The release of iMindMap 5.4 is the latest in an aggressive series of updates to ThinkBuzan’s mind mapping program. The developer promised earlier in the year that it would be accelerating its product development timetable, and they weren’t kidding. iMindMap 5.2 was released in July and version 5.3 in September – and now version 5.4 has been launched only 2 months later. Here’s what’s most notable about iMindMap 5.4:
New start page: When iMindMap 5.4 first opens, a new start page gives you quick access to your recent maps, any recently synced maps and iMindMap Cloud. If you don’t want to view this page each time you start the program, all you have to do is uncheck a box. I think it’s very useful, especially if you create a lot of maps with iMindMap.
Improvements to SmartLayout: In iMindMap 5.4, SmartLayout has been improved with customizable settings and an instant “clean up” feature. You can determine how the program spaces and shapes your branches. If you click on the new clean-up button, iMindMap will automatically optimize the layout of your map’s branches, equalizing the spacing between them. At the same time, a new auto-shorten function automatically shortens your branches to the length of the text on them, giving you more space and keeping your maps looking neat. This is a big step forward, because new users of iMindMap may find it challenging at times to create neat-looking mind maps. If you mess up the shape and layout of your topics, iMindMap will now help you to improve the look of your map.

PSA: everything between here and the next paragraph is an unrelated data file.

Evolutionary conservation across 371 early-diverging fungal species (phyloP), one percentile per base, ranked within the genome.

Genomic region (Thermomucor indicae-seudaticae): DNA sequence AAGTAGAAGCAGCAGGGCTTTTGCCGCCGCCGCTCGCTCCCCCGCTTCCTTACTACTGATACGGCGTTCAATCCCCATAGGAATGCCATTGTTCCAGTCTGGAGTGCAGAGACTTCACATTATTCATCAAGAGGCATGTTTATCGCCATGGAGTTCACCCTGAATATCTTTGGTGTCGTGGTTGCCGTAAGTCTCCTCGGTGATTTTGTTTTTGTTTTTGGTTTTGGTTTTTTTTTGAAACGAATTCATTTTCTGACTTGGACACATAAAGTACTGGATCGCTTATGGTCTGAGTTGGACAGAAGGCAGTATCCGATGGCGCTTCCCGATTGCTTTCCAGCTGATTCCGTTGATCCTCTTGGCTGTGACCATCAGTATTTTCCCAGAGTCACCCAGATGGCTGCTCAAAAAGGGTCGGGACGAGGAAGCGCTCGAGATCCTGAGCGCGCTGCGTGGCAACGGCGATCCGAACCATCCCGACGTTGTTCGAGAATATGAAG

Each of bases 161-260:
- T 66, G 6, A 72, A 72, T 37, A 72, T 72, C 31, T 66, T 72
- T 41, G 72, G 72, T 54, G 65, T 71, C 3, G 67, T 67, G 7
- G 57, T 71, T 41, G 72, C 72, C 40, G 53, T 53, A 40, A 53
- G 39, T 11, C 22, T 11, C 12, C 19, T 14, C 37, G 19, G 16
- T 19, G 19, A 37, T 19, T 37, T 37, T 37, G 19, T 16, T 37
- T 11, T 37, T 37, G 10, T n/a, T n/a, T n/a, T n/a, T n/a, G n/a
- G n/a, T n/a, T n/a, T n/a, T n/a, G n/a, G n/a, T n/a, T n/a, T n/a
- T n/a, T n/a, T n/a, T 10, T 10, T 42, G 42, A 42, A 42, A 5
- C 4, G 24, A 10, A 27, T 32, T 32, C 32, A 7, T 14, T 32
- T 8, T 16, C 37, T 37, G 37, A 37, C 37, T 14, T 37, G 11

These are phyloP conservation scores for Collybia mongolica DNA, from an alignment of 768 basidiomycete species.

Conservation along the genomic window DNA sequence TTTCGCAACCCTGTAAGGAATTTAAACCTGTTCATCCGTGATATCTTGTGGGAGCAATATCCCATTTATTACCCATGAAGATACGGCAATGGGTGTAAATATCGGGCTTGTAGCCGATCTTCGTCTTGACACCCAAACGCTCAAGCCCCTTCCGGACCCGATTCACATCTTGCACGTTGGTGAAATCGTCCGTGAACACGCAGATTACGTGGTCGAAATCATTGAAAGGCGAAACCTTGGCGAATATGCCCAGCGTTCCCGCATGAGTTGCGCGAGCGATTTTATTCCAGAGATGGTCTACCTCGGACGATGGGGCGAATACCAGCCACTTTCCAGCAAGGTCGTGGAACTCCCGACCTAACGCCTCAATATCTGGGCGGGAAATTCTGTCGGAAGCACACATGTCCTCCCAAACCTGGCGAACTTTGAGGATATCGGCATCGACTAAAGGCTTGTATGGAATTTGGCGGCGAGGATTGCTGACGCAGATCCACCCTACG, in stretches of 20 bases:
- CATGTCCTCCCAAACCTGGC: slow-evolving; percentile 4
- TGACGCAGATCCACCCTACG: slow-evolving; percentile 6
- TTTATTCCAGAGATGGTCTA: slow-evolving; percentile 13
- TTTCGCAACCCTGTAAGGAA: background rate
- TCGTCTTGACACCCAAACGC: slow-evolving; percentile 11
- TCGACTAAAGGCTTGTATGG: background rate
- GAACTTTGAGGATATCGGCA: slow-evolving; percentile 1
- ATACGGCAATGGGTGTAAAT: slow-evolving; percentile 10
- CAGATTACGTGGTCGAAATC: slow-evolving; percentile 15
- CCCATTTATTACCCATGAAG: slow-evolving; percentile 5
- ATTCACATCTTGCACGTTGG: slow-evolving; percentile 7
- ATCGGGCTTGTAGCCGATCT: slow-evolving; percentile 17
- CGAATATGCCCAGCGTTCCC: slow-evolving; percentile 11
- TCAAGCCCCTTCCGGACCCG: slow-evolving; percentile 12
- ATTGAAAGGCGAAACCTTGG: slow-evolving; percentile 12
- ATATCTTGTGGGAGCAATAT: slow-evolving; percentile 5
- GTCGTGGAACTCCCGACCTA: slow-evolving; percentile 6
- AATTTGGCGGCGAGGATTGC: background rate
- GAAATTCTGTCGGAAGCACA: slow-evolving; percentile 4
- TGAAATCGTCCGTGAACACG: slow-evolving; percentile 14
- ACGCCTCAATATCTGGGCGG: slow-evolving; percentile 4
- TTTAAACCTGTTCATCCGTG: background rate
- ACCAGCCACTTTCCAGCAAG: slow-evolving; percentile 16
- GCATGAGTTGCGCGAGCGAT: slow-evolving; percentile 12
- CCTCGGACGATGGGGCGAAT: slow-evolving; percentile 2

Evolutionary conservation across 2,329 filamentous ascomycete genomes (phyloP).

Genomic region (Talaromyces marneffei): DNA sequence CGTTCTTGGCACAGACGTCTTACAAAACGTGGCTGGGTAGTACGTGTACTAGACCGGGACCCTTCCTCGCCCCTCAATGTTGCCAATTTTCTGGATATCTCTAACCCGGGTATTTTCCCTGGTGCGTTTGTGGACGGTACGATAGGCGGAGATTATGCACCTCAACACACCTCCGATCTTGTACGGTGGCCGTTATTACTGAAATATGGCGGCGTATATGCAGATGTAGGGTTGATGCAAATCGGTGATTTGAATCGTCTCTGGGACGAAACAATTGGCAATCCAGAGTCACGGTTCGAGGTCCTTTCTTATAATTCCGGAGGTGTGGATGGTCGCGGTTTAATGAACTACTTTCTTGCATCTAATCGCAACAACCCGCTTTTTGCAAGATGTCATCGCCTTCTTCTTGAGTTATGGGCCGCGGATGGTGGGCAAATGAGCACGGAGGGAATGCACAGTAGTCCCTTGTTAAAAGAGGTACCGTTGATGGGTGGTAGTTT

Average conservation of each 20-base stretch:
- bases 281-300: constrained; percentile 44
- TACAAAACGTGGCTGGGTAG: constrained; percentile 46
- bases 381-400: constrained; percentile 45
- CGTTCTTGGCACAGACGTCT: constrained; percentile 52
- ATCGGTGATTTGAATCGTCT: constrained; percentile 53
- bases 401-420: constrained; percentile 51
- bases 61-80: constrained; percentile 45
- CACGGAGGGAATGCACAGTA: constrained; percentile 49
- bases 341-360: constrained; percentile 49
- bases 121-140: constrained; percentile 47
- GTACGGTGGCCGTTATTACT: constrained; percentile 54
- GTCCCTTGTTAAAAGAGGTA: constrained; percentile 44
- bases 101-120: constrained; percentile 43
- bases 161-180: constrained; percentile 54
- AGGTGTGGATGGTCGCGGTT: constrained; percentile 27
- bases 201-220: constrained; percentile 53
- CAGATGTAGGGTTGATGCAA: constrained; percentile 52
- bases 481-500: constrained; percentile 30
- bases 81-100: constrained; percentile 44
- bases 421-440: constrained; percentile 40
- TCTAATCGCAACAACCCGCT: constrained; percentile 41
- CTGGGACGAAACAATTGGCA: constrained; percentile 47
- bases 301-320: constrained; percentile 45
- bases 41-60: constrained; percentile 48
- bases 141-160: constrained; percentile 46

Focus in and out: When you focus in on a branch, the program will display only it and its child topics. It’s as if you created a new mind map, with the currently-selected item as your central topics. You can then “focus” on building out that section of your map. When you’re done, focus out returns you to a view of your full mind map. As you may know if you’ve been reading this blog for any length of time, I love it when programs give you this capability, because it enables you to remove any extraneous distractions from your screen and to turn your full attention to developing one area of your mind map at a time.